Healthcare Bankruptcy… While Having Health Insurance

| Medical Cost Sharing

Healthcare Bankruptcy… While Having Health Insurance

In my conversations with people about the healthcare coverage, most everyone is under the assumption that they need health insurance in case of an unexpected illness. Facts unfortunately do not support this misplaced trust in having insurance and being immune to financial disaster from a health emergency. 60% of all personal bankruptcies in the US are due to healthcare bills--this is terribly sad that healthcare is causing about 25 million Americans every year to succumb bankruptcy.

However, even more disturbing is the fact that 75% of these individuals have health much for thinking that having health insurance is somehow going to protect one from financial ruin in times of health emergency.


Do We Need A Proper Strategy For Emergency Care?

Let me be very clear, I am not suggesting that we do not need some strategy for emergency care, it is just that the current paradigm is not working. We are paying way too much in costs like premiums, deductibles and copays and receiving too little. It’s time to explore our relationship with the healthcare market and approach it as a direct consumer where the patient-doctor relationship is at the center and these parties who are directly vested in outcomes are dictating the kind and therefore cost of care.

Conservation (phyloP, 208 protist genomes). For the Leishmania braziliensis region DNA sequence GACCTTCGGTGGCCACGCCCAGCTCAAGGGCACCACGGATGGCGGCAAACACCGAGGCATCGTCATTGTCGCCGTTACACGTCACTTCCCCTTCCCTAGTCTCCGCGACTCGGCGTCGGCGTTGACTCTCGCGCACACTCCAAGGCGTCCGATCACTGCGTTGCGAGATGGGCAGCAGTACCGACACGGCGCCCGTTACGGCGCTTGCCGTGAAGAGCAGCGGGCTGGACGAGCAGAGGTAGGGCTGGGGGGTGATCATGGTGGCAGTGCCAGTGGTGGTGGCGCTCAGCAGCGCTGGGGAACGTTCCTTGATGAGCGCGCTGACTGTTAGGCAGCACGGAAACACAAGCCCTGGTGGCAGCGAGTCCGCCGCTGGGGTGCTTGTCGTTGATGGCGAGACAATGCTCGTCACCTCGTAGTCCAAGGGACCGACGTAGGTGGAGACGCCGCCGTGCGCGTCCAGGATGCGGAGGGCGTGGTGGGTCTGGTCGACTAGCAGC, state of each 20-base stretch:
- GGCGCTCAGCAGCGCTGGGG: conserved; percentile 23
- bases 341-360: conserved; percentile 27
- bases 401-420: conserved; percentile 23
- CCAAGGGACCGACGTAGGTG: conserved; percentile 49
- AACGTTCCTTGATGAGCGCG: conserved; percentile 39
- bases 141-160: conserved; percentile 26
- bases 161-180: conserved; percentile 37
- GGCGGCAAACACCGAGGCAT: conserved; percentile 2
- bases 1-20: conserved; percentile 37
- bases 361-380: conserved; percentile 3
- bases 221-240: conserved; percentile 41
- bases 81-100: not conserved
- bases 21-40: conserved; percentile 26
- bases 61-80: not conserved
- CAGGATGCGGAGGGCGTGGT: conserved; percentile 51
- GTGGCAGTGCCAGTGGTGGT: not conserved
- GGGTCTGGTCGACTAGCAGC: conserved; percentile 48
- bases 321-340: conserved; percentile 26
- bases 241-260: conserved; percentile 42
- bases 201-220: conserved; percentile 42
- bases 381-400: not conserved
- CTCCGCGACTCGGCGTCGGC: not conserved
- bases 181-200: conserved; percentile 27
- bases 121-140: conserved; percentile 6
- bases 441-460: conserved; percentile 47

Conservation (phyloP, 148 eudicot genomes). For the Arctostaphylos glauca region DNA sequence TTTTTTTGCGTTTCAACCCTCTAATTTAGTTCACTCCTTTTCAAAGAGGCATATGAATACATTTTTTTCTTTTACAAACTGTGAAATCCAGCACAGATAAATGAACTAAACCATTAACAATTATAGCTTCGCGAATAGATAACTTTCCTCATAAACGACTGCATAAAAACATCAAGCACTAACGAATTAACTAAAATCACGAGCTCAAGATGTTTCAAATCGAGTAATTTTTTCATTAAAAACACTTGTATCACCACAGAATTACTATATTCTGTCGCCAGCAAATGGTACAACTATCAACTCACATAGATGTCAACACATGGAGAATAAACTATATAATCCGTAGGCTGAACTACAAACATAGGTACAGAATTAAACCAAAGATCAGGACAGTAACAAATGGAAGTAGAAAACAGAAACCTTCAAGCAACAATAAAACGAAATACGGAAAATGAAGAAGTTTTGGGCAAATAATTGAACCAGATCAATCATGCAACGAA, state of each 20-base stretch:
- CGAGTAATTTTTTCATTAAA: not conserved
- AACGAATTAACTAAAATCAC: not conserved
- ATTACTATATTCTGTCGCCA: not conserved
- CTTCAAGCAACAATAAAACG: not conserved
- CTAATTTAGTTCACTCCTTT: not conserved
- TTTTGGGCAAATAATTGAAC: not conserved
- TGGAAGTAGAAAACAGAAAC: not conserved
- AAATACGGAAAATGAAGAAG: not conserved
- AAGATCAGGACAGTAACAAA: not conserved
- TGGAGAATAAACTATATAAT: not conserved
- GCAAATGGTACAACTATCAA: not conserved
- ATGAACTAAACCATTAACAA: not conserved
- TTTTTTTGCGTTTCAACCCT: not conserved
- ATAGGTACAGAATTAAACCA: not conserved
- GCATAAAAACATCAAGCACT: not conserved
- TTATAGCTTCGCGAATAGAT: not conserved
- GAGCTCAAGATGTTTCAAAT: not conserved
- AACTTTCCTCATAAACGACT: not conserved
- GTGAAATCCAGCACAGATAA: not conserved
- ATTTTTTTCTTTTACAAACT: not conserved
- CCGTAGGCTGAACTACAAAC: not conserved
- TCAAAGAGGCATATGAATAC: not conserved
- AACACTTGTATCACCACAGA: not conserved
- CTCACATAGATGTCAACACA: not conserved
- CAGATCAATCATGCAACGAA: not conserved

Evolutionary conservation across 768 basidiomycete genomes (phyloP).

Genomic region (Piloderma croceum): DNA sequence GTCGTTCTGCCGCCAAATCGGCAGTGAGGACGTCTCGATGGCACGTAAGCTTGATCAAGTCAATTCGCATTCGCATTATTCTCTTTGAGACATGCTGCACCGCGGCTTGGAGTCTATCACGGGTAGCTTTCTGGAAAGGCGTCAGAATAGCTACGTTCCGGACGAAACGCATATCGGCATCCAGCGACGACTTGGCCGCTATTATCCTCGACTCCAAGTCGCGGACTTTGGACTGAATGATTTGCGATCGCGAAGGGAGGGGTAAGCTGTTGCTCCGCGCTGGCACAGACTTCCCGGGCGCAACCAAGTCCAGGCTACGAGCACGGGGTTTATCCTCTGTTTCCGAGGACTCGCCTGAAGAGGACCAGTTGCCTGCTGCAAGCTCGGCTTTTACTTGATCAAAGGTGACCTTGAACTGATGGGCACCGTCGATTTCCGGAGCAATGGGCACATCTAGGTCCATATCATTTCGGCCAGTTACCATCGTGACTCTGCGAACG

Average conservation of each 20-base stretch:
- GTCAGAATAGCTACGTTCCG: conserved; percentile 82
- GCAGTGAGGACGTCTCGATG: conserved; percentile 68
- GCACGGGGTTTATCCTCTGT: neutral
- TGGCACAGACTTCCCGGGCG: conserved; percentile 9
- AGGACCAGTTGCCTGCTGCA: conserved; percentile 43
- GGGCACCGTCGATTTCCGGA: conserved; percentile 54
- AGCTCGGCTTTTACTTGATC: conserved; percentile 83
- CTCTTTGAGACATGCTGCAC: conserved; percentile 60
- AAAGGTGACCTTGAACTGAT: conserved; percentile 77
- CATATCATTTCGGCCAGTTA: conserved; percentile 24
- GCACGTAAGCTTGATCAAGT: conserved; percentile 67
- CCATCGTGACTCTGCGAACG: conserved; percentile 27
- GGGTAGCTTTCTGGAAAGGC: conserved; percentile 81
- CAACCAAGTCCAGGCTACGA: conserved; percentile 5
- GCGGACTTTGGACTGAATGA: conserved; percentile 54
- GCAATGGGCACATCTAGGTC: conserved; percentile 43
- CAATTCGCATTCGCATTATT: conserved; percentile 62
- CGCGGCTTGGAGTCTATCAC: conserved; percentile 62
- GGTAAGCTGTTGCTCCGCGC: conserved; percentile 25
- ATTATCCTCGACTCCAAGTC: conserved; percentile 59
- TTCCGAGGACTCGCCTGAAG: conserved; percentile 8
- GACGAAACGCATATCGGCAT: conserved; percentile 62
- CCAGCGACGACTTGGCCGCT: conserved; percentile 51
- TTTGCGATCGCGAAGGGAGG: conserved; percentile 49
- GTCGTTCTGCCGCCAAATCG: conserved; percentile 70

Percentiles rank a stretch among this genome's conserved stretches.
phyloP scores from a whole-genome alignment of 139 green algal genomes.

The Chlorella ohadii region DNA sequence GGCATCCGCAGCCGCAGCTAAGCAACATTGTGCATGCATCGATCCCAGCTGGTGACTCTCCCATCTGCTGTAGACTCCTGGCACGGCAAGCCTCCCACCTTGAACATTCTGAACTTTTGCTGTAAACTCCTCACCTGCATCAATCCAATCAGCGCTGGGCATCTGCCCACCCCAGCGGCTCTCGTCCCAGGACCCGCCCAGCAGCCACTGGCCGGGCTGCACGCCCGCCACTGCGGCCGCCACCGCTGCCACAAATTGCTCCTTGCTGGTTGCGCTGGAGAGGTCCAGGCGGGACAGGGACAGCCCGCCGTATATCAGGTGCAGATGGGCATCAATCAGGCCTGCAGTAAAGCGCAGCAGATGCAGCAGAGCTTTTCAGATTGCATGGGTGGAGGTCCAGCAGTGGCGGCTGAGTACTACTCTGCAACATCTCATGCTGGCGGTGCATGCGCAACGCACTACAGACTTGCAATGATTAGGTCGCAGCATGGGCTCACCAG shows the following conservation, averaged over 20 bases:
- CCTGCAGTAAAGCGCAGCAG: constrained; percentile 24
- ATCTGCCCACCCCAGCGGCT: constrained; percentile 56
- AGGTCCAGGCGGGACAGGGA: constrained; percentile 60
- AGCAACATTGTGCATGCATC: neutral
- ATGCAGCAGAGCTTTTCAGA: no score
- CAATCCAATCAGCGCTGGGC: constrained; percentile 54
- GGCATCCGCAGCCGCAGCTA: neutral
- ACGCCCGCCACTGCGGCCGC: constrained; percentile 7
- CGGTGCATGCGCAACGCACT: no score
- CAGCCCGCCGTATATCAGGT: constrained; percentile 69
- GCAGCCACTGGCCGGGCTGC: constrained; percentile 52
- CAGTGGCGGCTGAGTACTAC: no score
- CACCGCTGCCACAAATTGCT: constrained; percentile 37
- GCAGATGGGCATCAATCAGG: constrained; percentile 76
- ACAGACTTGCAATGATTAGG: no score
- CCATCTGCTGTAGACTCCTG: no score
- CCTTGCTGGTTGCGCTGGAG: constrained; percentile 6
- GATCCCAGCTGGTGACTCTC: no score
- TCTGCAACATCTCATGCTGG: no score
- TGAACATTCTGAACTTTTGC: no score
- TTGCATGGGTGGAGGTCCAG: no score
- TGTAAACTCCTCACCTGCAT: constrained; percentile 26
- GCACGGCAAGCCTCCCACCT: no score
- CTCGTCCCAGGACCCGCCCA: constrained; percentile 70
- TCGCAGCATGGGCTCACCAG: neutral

We should appreciate that healthcare will be more attainable and effective when we interact with it as consumers. We should understand that medical care can be really parsed two large categories:

  1. Non Emergency Care.

  2. Emergency Care.


     1. Non Emergency Care:

Non emergency care where we have time to research, think about our priorities, and obtain the most cost effective healthcare. This is mostly true of all outpatient care. With the advancement of medicine, more and more procedures and care can be rendered in outpatient settings where the cost of doing procedures is usually about one fifth of doing the same procedure in a hospital setting.


      2. Emergency Care:

Emergency care where there isn’t enough time to decide which tests are needed. We can not expect patients to make decisions in these times, and so we must demand that healthcare institutions provide us with “bundled” pricing. If every patient who gets admitted is charged a flat rate per day in the hospital, it creates an incentive to for the hospital to be efficient in its operations.

Patient feedback in public forums for other patients to see, and outcomes parameters enforced by regulatory agencies will help create a system of checks so the hospital is not cutting corners in providing good quality care.

These strategies will help bring transparency to the healthcare market.

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